A revealing article in the Financial Times last week, “Goldman to sell up to €10bn bonds with new swap,” by Tracy Alloway and Michael Mackenzie, discussed Goldman’s plans to get financing on bond portfolios using Total Return Swaps (TRS). For readers interested in the interplay of financing and traded derivatives (which should be everyone), the story brings up some important market trends.
According to the authors, “The Goldman deal, which the bank is calling a “covered obligation,” uses a TRS provided by a joint venture between the bank and Mitsui Sumitomo Insurance on a changeable portfolio of fixed income assets. Investors also have recourse to Goldman and Sumitomo in a feature typically found in covered bonds – a mainstay of European debt markets.”
Reuters also discussed the bonds on June 27 in “Goldman blurs lines with structured bond” by Helene Durand and Anil Mayre. They note that “The US bank began a roadshow this week for the so-called Fixed Income Global Structured Collateral Obligation (FIGSCO) 2014-01, through Barclays, Credit Agricole, Natixis, UBS and its own investment banking unit. According to S&P, the deal is expected to be a 1bn seven-year trade, from a 10bn programme.” The “Collateral Obligations” are backed “by a portfolio that includes a variety of asset-backed bonds.”
A snapshot from Tracy Alloway’s Twitter feed (seriously, we’re quoting Twitter now? Oh well, got to change with the times) shows the counterparties to the trade:
Let’s break this down: Goldman and Mitsui Sumitomo are offering a rotating portfolio of asset-backed bonds with a defined value as collateral against cash. Hmm, sound familiar? Sounds like ABS repo to us. It also could be read as a proxy for collateralized commercial paper. But hey, if Goldman can finance it for less than 80 bps then its a better deal for the bank even before they look at Basel III capital ratios. Even at 150 bps it might be a better deal especially if costs get passed through to their clients.
Back to the Reuters article: the best part was an off-the-record source that gave up an illustration of the collateral: “An illustrative pool cut shows a 35% exposure to RMBS, 20% consumer ABS, 20% aviation bonds, 0.3% CLOs and 24% unsecured corporate issues, according to sources away from the trade. By currency, the breakdown of the pool might be weighted towards US dollars at 40%, followed by euros with 24%, sterling with 20% and Australian dollars with 15%. By country, the US could account for 30%, followed by the UK and Portugal with 20% each, Australia with 15% and the Gulf with 10%.” The only thing that could make this more attractive would be if the TRS were centrally cleared. Get rid of ABS with a 2% risk weight? We’ll take that.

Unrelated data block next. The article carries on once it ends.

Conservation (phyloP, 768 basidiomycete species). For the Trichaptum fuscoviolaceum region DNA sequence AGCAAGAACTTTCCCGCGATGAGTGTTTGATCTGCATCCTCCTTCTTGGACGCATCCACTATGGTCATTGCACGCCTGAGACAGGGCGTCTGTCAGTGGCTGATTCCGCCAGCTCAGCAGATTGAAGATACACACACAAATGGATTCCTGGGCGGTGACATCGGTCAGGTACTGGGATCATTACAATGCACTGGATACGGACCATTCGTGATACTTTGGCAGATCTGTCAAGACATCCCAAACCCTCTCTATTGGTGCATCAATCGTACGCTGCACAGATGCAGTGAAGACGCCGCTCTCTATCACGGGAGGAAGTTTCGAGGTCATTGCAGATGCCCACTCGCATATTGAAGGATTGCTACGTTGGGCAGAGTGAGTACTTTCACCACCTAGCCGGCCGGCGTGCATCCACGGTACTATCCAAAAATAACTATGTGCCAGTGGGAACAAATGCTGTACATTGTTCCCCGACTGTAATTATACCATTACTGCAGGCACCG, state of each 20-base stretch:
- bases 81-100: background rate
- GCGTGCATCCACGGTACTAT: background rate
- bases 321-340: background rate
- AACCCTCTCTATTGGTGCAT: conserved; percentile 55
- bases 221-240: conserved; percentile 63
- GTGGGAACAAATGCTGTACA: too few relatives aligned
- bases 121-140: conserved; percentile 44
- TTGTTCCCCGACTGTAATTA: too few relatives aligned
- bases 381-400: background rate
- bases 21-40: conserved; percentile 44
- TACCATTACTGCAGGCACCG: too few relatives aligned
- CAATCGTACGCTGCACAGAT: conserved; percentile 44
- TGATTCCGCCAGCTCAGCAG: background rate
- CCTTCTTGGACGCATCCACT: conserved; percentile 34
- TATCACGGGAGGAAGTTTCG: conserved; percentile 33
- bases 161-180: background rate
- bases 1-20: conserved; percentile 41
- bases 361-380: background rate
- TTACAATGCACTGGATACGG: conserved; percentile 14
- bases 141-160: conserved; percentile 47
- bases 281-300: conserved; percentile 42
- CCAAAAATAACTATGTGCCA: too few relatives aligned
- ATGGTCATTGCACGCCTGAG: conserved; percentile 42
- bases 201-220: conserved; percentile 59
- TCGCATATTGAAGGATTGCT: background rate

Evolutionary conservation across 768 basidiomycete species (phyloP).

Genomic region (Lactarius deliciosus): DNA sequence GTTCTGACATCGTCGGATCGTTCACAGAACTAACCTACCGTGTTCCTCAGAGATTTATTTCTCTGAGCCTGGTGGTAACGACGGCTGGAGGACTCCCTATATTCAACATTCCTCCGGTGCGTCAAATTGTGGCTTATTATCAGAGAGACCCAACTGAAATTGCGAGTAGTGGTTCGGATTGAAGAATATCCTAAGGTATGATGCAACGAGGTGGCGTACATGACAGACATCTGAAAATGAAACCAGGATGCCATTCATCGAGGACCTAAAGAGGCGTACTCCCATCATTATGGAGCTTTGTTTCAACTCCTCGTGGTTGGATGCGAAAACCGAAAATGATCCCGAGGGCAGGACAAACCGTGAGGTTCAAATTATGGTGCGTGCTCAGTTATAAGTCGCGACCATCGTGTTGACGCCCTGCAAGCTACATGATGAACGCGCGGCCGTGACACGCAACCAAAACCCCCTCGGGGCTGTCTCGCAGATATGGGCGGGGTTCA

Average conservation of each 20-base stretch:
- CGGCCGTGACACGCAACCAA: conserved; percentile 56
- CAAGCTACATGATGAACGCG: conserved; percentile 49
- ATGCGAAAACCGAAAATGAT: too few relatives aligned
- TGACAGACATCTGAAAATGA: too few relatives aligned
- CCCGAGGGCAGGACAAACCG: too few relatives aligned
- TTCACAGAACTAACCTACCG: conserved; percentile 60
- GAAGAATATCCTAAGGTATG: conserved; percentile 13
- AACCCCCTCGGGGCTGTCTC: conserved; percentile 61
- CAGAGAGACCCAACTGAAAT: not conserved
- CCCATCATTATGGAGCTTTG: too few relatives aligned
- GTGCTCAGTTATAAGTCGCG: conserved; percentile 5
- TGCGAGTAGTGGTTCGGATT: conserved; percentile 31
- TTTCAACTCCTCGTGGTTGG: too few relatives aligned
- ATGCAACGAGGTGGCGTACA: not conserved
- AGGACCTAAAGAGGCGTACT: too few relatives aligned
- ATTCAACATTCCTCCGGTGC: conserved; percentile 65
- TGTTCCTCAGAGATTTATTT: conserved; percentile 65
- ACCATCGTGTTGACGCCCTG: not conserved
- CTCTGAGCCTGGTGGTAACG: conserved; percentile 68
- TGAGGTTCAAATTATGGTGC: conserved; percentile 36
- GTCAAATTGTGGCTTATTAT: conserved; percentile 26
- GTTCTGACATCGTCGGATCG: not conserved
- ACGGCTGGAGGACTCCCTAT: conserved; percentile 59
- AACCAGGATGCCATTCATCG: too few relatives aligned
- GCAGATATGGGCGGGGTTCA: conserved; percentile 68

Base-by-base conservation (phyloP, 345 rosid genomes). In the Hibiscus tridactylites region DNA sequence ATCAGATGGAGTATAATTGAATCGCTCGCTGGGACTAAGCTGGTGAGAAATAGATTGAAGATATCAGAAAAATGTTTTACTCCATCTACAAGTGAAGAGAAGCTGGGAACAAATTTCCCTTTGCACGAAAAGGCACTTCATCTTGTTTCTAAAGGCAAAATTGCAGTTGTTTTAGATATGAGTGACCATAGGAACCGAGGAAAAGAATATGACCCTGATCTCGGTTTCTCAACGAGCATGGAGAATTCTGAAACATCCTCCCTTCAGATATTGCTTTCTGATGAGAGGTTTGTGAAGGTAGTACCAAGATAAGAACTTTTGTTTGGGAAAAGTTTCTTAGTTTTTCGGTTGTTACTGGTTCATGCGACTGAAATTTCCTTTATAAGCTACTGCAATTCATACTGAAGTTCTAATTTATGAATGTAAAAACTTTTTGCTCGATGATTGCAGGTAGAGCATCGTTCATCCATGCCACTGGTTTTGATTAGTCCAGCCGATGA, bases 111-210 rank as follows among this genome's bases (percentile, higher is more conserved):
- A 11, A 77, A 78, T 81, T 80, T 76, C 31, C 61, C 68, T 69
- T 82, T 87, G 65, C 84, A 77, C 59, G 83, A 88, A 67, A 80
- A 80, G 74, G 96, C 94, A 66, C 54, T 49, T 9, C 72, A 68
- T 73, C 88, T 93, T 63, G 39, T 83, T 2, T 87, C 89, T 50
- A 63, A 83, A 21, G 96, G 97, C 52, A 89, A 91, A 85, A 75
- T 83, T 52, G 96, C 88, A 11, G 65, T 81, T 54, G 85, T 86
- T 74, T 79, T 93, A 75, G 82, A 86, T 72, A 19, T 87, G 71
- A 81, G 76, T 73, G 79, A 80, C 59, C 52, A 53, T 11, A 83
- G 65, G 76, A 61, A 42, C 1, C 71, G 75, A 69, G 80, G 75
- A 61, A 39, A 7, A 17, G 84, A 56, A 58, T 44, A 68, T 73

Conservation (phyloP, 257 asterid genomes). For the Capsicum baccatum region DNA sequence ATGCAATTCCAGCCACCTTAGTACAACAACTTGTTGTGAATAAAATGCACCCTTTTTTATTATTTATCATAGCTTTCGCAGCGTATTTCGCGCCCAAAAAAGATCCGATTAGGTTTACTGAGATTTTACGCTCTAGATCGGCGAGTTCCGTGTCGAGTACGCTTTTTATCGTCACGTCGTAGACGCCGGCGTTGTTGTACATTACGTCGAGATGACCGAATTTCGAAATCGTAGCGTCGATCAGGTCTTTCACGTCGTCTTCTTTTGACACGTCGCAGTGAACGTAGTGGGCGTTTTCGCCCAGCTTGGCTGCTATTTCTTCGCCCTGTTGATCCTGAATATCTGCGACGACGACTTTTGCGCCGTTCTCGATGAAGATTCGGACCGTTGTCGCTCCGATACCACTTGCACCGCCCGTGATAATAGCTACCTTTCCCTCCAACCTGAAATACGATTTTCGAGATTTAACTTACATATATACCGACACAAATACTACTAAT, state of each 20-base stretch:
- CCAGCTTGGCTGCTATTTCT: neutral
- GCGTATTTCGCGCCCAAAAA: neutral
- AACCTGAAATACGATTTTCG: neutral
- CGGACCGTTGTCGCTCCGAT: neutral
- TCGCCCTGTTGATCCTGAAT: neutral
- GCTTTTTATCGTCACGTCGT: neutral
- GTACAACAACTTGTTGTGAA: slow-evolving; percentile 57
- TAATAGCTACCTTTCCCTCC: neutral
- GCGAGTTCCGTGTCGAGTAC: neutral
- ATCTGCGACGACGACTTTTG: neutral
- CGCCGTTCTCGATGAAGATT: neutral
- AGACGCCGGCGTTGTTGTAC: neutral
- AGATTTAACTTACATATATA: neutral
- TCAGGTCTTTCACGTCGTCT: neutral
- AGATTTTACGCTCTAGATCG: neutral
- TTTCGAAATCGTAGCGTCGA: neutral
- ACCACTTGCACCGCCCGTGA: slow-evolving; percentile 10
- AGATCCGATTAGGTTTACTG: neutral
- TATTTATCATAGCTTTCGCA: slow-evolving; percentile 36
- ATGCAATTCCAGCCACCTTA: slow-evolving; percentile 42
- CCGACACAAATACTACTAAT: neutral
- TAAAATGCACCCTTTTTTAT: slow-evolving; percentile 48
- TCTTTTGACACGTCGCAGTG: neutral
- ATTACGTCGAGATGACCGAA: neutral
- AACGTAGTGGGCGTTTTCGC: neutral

And investors will take it too. A Bloomberg article from July 25, “Shorting Junk Loans Just Got Easier as New Derivatives Unveiled,” by Lisa Abramowicz, while a little populist for our taste, noted “Total-return swaps on bond indexes are poised to reach about $10 billion this year, mainly focused on high-yield securities,” according to Morgan Stanley.
Meanwhile, Goldman recently said that it had reduced its repo exposure by 25%, from US$100 billion to US$75 billion. The news did not go on to say what else Goldman might be doing to finance assets if anything, but this TRS story provides some important details.
The emergence of this TRS trade is another great example of whack-a-mole: banks need financing and are finding alternative ways to get it. If repo is frowned on, go to the next best thing.
We also note an important idea in the FT article citing Andrew Jackson, chief investment officer at Cairn Capital: ““What’s happened in the past 18 months is people have started to use TRS as a tradable instrument. They can be used as a mechanism to get short or get long – you can go long something that you can’t necessarily buy in the marketplace or go short something that’s difficult to short.” That feeds back into the trend of derivatives as a substitute for the underlying bond particular if liquidity is tight.
We’d say that the plot is thickening, but it isn’t: the plot is obvious. What we’re seeing here is a new operationalization of what needs to happen in financial markets for banks to maintain their business models. Very interesting stuff.